Candidiasis

Chlamydia

Genital Herpes

Genital Warts

Gonorrhea

Hepatitis B

HIV

PID

Pubic Lice

Scabies

Syphilis

Trichomoniasis


HIV and AIDS

What is Acquired Immunodeficiency Syndrome (AIDS) and HIV Infection?

FACT:
Over 50% of new HIV infections occur among people under age 25. Every hour in the USA, two teenagers will contract HIV.

Between 40,000 and 50,000 Americans become infected with HIV every year. Half of them are between the ages of 13 and 24. That means at least two teenagers and young adults in this country are infected with HIV every hour of every day.

AIDS is a deficiency of the body's immune system to fight a variety of infections and cancers. AIDS is the final (and fatal) stage that results from the infection of the Human Immunodeficiency Virus (HIV). HIV is the most dangerous of all the STDs because there is still no cure or vaccine. New treatments have been developed to slow down the effects of the virus and people with AIDS are living longer than ever before, but it is still very deadly! Once you have the virus, you have it forever. Anyone is at risk for AIDS whether they are gay or straight. Initially AIDS was found mainly among gay men. But that group's infection rate has decreased through education and "safe sex". NOW the number of cases being reported at HIGH rates is among heterosexual young adults and teenagers.

Recent studies show that 26% of sexually active teenagers think it’s impossible to get HIV through oral sex, and 15% more don't know whether people can contract HIV this way. The truth: it is possible. (Source: CDC)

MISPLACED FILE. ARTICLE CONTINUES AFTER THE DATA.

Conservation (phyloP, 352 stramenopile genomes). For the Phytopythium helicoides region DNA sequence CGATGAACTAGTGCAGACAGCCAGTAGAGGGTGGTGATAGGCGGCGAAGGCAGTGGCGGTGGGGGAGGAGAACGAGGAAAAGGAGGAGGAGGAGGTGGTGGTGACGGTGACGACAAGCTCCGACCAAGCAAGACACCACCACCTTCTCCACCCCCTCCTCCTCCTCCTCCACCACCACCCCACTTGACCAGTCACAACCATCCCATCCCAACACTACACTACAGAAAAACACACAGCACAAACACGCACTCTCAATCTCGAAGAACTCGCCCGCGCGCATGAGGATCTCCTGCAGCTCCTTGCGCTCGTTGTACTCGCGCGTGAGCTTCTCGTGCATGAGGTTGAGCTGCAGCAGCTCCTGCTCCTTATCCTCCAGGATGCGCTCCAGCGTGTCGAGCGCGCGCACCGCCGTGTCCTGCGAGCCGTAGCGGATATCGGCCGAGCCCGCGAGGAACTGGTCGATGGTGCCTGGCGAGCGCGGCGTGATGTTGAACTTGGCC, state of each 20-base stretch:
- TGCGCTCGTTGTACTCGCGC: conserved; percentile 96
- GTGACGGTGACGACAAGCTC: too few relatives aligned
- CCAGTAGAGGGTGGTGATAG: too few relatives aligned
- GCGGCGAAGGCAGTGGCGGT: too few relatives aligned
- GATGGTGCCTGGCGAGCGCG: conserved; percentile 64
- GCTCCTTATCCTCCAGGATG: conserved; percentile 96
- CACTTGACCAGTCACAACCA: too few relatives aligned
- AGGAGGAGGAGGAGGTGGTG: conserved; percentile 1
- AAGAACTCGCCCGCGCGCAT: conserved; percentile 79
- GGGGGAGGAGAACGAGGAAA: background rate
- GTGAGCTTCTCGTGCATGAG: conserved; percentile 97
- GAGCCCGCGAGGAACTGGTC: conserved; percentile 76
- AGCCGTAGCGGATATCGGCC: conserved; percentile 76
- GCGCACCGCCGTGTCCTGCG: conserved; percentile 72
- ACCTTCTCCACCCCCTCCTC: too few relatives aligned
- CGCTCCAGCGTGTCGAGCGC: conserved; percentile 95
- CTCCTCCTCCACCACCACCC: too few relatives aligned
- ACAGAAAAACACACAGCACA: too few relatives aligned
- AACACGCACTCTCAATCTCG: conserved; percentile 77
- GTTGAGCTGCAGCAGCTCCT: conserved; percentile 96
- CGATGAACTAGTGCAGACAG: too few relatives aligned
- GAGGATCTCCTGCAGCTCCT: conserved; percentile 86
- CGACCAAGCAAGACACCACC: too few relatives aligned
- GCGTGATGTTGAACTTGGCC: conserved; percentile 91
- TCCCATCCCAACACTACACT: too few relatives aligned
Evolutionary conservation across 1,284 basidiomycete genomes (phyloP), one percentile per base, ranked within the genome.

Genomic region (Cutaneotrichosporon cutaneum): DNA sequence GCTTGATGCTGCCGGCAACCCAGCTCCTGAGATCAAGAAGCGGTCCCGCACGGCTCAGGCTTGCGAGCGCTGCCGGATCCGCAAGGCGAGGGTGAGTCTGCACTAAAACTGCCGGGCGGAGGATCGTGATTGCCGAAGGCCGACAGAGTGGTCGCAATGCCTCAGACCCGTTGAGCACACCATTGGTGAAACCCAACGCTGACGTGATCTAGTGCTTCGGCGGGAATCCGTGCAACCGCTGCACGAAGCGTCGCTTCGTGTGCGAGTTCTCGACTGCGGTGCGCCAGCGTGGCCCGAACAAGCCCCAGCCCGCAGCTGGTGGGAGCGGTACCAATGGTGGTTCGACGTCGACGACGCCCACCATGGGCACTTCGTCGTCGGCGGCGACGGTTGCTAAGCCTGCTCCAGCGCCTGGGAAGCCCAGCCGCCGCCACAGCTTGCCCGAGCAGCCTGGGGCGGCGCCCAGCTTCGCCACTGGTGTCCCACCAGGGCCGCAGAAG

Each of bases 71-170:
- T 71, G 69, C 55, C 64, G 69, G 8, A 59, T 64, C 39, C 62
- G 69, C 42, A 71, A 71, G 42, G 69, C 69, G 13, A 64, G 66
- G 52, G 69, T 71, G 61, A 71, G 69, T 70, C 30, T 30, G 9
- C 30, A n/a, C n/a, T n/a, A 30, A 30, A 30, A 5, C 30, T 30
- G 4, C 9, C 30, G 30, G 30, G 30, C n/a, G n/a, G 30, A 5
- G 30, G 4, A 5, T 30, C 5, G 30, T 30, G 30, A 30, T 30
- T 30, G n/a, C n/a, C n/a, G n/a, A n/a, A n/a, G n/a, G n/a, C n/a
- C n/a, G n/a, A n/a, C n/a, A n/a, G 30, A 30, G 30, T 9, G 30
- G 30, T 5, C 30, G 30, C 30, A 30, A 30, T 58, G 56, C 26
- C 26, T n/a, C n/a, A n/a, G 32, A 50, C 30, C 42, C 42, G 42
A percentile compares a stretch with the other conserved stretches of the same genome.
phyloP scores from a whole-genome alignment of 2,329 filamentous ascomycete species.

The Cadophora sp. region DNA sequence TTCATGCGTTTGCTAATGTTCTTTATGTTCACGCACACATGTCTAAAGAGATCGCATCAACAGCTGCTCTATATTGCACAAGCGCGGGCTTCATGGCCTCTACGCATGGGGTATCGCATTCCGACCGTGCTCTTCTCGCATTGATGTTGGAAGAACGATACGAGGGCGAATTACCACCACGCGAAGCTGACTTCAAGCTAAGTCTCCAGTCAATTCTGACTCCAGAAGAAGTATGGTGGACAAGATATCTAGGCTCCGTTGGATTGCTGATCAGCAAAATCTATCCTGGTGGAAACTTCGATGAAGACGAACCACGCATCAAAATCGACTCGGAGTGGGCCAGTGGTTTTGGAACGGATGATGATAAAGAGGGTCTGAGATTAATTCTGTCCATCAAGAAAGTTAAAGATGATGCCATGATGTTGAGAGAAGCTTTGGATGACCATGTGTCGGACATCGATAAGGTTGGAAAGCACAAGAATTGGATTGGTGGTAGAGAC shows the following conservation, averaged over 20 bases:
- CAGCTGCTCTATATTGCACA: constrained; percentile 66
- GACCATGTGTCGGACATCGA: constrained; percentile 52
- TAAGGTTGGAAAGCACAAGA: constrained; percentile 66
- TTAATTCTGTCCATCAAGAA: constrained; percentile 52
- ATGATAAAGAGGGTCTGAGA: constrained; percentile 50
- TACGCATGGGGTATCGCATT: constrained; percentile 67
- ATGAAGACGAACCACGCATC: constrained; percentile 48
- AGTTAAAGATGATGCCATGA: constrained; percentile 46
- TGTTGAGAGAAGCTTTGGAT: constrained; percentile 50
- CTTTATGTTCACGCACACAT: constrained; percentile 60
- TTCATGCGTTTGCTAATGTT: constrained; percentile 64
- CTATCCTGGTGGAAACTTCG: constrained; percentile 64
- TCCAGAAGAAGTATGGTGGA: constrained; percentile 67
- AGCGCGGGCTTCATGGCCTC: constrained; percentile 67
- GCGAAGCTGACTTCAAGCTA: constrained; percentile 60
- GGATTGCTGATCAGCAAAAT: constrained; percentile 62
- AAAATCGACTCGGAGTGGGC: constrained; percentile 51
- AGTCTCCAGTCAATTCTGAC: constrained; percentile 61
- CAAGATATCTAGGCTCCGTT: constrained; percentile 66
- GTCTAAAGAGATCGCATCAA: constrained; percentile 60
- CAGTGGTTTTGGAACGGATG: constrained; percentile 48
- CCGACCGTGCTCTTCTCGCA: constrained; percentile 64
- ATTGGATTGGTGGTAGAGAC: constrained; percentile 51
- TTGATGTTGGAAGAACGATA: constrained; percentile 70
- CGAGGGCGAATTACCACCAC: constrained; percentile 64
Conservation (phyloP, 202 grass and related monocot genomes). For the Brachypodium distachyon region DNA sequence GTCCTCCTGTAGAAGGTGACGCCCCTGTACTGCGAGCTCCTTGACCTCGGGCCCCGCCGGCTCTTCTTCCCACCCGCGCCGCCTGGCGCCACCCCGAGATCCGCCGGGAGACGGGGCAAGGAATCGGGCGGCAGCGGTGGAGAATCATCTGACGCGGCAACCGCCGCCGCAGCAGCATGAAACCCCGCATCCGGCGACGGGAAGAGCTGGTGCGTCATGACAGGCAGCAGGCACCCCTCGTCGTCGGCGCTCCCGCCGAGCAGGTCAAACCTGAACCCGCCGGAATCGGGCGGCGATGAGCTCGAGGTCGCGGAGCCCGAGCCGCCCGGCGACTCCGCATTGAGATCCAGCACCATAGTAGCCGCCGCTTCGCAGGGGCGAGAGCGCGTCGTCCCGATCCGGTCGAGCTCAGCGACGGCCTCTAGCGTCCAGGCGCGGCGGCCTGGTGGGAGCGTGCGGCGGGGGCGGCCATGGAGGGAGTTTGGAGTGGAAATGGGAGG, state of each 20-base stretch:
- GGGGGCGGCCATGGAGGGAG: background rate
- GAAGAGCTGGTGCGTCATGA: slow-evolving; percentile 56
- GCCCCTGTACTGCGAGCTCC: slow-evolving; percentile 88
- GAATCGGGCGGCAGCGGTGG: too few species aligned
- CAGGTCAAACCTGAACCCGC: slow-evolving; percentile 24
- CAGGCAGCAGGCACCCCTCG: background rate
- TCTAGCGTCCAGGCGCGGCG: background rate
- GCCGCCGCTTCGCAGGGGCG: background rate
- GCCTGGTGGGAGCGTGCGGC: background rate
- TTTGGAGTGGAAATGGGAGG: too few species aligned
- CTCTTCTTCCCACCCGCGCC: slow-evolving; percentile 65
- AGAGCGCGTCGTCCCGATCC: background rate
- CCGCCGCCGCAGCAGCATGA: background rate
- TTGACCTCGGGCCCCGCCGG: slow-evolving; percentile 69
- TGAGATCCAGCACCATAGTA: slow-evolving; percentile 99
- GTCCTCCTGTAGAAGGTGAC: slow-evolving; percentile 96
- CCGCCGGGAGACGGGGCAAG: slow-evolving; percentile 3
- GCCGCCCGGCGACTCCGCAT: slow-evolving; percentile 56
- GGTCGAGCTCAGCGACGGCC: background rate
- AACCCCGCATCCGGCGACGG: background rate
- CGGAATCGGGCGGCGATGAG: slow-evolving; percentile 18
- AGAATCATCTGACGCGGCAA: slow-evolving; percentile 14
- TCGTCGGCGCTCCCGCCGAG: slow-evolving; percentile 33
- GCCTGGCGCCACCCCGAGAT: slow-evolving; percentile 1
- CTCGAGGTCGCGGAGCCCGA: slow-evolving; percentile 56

"Safe Sex" = using latex condoms with every act of sex.

Use dental or vaginal dams with every act of oral sex. Use a latex condom every time you perform oral-penile sex (fellatio). Use plastic food wrap, a latex condom cut open, or a dental dam when performing oral-vaginal sex (cunnilingus) or oral-anal sex (anilingus) (source: CDC). Use a condom every time you have anal sex.These methods provide a physical barrier to HIV transmission and will also help keep you safe from other sexually transmitted diseases (STDs), many of which can increase your risk of contracting HIV or giving it to someone else.

Incubation Period Variable.
About 1 - 6 months from the time of infection to the time of detectable antibodies in the blood. The time from HIV infection to the diagnosis of AIDS has been noted to be anywhere from 2 months to 10 years or longer. So, even if you tested negative last week, that still means you might be positive in four months or so. Testing is IMPORTANT, get tested, but still use “safe sex”.

Transmission
HIV is passed through blood and bodily fluids. Mainly semen, blood and vaginal secretions. (Also breast milk). Infection can happen in 5 ways:

Sexual intercourse with an infected person.
Anal intercourse with an infected person.
Sharing needles and other paraphernalia for injecting drugs with an infected person (this includes using steroids and "skin popping" drugs).
Infected blood or blood products given by blood transfusions or other medical treatments. (This is very rare in the U.S. and Canada as all blood is screened for the HIV infection.)

Giving birth (if YOU are infected with HIV). About 1 in 4 HIV-positive mothers will infect their babies either during birth, while pregnant, (the virus crosses the placenta to the fetus), or by breast feeding.It can take 10 years (or more) for the HIV virus to develop into full-blown AIDS. Once you are infected you will eventually develop AIDS, even though new drugs can slow down this process. Eventually the breakdown of the immune system will occur and the person becomes fatally vulnerable to diseases that healthy people rarely die from. Even the flu can kill a person with AIDS.

Getting Tested for AIDS